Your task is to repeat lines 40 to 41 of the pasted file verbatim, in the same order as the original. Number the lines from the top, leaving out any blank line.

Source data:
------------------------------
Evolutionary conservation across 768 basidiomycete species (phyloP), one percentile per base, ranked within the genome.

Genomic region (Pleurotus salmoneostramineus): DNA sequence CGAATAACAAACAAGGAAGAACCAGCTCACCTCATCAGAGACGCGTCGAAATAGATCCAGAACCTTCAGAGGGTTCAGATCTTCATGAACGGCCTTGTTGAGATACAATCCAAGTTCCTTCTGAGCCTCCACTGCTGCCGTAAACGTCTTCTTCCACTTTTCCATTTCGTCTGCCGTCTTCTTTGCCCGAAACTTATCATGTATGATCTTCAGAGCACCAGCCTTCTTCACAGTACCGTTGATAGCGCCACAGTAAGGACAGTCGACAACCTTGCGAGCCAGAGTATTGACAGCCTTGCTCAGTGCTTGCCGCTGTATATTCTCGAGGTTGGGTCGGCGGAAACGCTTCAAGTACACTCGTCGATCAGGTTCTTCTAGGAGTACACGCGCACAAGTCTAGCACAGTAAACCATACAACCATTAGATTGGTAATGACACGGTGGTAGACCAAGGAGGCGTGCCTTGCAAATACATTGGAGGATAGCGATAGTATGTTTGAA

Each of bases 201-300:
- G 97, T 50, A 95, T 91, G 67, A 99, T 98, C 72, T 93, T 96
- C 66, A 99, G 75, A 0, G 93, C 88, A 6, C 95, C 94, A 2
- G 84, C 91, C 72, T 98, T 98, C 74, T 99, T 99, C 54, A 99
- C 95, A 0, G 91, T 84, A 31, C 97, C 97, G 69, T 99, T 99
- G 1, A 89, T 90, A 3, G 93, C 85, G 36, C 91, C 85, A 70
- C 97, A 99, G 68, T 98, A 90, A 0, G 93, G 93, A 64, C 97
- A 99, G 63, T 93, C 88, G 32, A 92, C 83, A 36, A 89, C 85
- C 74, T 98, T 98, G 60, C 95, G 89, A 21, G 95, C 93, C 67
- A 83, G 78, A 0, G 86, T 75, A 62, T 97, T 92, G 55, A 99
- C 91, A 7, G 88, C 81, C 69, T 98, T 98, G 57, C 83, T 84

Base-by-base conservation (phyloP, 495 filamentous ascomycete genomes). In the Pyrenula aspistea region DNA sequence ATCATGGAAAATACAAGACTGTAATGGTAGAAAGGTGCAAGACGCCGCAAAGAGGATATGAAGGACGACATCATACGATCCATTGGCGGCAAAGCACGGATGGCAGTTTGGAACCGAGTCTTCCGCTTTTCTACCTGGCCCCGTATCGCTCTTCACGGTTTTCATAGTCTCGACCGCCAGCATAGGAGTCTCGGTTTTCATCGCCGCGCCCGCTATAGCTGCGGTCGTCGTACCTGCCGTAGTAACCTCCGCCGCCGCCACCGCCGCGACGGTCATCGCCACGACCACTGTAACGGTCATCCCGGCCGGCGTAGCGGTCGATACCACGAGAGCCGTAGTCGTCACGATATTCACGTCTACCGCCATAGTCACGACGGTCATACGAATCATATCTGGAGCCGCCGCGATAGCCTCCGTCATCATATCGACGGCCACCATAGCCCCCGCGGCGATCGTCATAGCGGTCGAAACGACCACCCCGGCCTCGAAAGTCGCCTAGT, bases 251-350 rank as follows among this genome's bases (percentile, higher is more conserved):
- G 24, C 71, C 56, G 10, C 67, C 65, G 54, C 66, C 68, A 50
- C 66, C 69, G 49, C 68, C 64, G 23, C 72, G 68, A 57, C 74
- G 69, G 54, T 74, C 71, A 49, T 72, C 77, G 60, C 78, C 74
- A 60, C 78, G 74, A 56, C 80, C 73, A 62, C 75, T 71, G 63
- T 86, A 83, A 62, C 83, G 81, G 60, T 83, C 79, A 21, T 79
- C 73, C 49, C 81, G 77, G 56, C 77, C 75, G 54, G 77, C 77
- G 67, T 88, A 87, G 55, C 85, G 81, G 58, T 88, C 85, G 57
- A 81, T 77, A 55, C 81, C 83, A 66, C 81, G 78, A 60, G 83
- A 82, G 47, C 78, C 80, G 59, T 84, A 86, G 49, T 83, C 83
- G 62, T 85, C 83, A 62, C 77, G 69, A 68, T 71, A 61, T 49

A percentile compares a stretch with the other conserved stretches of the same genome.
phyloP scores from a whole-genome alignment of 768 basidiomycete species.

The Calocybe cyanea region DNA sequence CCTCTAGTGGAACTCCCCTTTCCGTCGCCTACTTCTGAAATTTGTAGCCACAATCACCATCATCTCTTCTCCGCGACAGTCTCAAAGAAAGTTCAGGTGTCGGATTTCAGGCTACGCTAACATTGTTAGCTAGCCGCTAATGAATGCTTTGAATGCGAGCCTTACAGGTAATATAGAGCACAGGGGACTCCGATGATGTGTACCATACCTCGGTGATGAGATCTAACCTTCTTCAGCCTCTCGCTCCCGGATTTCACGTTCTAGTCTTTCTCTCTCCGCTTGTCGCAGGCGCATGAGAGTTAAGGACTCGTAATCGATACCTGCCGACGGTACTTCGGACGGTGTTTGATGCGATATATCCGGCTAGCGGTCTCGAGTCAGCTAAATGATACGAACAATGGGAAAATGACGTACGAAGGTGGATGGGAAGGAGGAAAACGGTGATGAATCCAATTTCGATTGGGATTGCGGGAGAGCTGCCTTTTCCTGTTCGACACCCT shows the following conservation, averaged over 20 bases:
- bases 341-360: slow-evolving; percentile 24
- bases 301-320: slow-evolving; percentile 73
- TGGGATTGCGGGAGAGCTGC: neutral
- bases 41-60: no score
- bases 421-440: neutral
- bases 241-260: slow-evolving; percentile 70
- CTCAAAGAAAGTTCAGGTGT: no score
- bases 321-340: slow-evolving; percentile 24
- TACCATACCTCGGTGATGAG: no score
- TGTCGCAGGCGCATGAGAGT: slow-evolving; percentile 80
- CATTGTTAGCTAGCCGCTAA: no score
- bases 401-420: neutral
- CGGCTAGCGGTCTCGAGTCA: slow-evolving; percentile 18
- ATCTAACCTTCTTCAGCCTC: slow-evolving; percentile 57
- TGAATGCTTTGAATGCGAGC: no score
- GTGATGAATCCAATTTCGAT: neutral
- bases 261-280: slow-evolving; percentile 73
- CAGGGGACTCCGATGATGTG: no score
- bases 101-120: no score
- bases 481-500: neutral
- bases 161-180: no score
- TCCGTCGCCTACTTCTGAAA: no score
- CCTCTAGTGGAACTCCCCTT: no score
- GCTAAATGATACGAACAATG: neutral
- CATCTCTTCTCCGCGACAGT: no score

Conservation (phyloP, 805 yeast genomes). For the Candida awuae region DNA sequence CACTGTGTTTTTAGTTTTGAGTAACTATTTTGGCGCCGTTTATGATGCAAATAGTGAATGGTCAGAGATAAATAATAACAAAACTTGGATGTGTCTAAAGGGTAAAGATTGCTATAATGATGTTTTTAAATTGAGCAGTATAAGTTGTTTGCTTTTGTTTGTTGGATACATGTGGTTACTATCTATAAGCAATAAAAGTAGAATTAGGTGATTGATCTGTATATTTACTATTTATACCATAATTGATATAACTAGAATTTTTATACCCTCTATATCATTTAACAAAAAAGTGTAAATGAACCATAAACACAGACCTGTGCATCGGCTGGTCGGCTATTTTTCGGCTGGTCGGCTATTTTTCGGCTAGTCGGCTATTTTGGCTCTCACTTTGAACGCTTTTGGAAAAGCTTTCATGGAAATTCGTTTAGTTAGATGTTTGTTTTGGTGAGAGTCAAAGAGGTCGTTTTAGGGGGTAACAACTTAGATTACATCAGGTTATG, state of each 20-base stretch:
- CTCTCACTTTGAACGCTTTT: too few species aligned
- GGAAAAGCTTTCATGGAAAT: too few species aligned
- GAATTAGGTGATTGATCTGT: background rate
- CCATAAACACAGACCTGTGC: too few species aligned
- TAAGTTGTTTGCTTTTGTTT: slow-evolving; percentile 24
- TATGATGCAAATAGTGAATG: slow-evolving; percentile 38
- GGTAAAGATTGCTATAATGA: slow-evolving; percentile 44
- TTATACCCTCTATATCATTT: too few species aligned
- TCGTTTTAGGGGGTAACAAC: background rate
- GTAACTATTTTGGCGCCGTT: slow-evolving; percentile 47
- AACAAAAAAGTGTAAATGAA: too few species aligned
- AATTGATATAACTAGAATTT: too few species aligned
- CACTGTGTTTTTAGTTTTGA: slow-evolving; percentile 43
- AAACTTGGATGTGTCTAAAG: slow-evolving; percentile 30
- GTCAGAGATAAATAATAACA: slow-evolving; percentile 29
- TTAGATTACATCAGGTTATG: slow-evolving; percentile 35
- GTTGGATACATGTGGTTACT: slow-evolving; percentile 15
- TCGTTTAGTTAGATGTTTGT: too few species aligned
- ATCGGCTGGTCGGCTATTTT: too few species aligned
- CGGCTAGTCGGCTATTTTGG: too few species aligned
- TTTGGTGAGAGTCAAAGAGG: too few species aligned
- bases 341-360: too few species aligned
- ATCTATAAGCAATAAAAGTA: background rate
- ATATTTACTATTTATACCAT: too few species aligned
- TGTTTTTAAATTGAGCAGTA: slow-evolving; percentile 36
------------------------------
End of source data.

- CGGCTAGCGGTCTCGAGTCA: slow-evolving; percentile 18
- ATCTAACCTTCTTCAGCCTC: slow-evolving; percentile 57